Exploring in the school grounds as all good prep school boys should on a glorious May evening, Oscar, Bertie and William came upon a slow worm. Refreshingly unafraid, they picked it up carefully and came to show it to two members of staff, asking whether it was a snake. Mr P and Miss C recognised it immediately and this evening's eco-task has been to make a suitable habitat under a piece of corrugated iron.
Former pupils will recognise the creature, for they have regularly occupied the area beneath the ha-ha and frequently caused pupils alarm as they look as if they should be 'snakes'. Mr P said that, 'It is lovely to see one again after no sightings for some four or five years'.
'Slow worms look superficially like snakes, but are actually legless lizards. One way to identify them is to see if they have eyelids. Lizards (and therefore slow worms) do while snakes are lidless'. BBC website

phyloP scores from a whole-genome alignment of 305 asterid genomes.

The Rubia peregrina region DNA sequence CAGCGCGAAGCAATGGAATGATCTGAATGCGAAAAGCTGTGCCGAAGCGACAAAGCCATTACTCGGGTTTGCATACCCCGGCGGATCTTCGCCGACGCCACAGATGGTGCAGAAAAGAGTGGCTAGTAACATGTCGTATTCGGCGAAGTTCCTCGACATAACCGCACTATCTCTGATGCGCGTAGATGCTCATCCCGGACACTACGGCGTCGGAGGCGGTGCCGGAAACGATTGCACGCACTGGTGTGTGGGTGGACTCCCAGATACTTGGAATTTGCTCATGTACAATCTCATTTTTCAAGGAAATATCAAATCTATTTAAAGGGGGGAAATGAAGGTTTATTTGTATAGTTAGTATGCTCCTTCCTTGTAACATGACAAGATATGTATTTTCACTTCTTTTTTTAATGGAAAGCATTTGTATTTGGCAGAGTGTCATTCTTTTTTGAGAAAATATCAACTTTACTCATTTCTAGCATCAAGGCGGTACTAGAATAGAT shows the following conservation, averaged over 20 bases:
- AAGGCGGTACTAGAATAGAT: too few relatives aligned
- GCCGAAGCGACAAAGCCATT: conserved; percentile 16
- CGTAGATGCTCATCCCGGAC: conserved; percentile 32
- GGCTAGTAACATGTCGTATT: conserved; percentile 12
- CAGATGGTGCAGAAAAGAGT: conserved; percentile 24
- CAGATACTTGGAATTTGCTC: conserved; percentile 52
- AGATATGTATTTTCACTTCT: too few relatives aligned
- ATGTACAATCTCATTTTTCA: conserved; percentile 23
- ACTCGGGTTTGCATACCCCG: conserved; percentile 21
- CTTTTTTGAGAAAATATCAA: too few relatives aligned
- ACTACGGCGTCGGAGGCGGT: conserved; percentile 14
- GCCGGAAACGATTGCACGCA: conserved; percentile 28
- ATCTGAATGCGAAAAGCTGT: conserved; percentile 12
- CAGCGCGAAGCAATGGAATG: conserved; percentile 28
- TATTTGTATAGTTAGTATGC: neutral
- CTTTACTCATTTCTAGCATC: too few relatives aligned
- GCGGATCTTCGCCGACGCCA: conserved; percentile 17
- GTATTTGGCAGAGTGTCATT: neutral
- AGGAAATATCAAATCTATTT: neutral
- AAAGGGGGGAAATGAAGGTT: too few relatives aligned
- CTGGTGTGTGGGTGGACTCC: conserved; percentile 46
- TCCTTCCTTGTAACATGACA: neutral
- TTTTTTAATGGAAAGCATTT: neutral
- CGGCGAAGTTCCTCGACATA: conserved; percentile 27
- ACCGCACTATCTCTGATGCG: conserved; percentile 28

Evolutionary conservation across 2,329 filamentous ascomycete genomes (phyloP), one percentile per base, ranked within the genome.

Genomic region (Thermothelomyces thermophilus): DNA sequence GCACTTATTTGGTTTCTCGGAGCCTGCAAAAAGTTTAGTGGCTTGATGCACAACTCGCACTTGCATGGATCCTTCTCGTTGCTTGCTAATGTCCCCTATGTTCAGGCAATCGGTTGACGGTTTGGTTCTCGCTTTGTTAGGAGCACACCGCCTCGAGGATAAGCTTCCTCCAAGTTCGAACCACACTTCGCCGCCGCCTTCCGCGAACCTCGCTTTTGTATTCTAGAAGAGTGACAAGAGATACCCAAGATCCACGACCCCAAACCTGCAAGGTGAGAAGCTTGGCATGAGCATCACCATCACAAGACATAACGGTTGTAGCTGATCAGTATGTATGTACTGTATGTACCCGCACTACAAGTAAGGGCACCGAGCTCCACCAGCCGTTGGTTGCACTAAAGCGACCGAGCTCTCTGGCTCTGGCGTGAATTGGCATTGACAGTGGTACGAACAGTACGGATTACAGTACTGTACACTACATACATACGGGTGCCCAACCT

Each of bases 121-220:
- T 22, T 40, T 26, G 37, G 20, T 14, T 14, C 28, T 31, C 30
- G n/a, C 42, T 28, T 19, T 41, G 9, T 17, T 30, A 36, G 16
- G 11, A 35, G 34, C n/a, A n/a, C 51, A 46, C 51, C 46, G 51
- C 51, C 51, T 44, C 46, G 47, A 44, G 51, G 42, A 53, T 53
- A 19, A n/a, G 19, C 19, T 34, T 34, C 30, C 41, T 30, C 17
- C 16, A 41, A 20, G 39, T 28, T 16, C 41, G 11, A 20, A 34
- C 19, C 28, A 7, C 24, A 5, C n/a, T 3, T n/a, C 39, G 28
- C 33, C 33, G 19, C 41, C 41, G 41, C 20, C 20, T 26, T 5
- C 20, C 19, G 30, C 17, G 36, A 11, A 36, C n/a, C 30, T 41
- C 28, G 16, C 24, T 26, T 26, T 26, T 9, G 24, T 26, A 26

'Living in the crevices between rocks, slow worms hunt by day for slugs, snails, small insects and spiders. The females give birth during summer, when up to a dozen partly developed young are born in a birth sac which soon breaks open. Developing the young inside her body keeps them at a stable temperature, protecting them from the extremes of Britain's weather.' BBC website